Ministry of Agriculture assists farmers affected by hurricanes

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Ministry of Agriculture assists farmers affected by hurricanes



Basseterre, St. Kitts – Minister of Agriculture the Honourable Eugene Hamilton has expressed the government’s commitment to assisting farmers affected by this year’s hurricane season noting that 102 farmers have so far been given assistance through a hurricane relief compensation initiative.

“My government is working hard to deliver to the people of St. Kitts and Nevis,” said Hamilton at a Town Hall Meeting Nov 5. He added that the devastation done to the farms equates to a decrease in the food supply for the federation.

Minister Hamilton stated that as a result of his meeting with the farmers throughout the island of St. Kitts post hurricanes Irma and Maria, he saw the need for funds to be allocated towards assisting them in reclaiming their livelihood. He said losses sustained by farmers after the hurricane included death of livestock, broken pens, and loss of plants.

The minister explained that the government has allocated EC$300,000 to expedite the recovery efforts in the agriculture and fisheries sector. The funds will go into clearing the roads leading to various farms, assisting the farmers with repurchasing materials and stock, and maintaining their land to start the replanting process.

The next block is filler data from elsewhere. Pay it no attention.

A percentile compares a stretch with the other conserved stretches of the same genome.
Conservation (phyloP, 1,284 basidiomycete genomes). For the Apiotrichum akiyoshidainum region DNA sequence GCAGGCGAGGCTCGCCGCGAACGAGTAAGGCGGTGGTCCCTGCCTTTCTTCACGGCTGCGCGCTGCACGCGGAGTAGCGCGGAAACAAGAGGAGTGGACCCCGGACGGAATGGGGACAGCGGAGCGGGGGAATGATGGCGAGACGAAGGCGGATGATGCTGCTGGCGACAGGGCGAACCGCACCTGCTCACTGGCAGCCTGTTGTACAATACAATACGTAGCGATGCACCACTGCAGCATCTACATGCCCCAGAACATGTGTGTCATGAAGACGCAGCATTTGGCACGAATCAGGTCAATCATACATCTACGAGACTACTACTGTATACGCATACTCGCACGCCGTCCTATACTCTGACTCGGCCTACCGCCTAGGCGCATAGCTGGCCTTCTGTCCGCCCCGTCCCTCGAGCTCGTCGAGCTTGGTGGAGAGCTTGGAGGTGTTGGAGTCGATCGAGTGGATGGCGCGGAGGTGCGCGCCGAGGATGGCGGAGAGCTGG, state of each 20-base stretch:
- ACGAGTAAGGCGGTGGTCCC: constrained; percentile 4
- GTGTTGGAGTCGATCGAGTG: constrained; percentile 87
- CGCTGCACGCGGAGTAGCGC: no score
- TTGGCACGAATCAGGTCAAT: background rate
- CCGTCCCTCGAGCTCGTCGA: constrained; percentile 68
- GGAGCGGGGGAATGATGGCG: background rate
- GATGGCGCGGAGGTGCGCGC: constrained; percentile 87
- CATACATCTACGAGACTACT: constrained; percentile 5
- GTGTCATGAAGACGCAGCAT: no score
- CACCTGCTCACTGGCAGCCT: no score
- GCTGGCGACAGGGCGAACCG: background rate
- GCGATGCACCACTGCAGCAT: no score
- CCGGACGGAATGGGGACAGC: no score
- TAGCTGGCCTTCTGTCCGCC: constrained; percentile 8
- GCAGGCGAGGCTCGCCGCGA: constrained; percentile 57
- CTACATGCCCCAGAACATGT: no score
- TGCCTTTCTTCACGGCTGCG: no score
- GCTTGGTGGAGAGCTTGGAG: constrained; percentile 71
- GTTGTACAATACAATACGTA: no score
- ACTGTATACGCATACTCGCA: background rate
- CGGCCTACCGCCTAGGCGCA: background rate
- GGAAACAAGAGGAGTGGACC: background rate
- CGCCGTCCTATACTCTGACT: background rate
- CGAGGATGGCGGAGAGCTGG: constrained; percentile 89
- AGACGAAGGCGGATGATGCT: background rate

Funds are distributed following an assessment by officers from the Department of Agriculture, who determine the extent of damages at each property and the level of support needed.

Local farmer Leon Anthony thanked Minister Hamilton during a visit to his farm. There, Melvin James, the minister and director of the Department of Agriculture in St. Kitts, handed over some supplies to help him get back on his feet.

“As you know, we felt the blow from hurricanes Maria and Irma, which devastated our crops,” Anthony said. “I thank the minister for helping us out with supplies so that we can start over and get food going back into the country. Let us make food and safety our No. 1 priority in St. Kitts and Nevis.”

James, in a public address disseminated by the Ministry of Agriculture, stated that the agricultural sector was heavily affected. He added that there were losses and impacts to the soil, crops and livestock during the time when cultivation is normally plentiful. He cited a number of indirect effects from the hurricane, such as the increased presence of the tropical bont tick in animals.

“What was very noticeable to the farmers – and which they felt in their pockets – was the damage to their businesses,” James said.

“We’ve had loss and this is why the Team Unity government is standing up for these farmers,” said Minister Hamilton.

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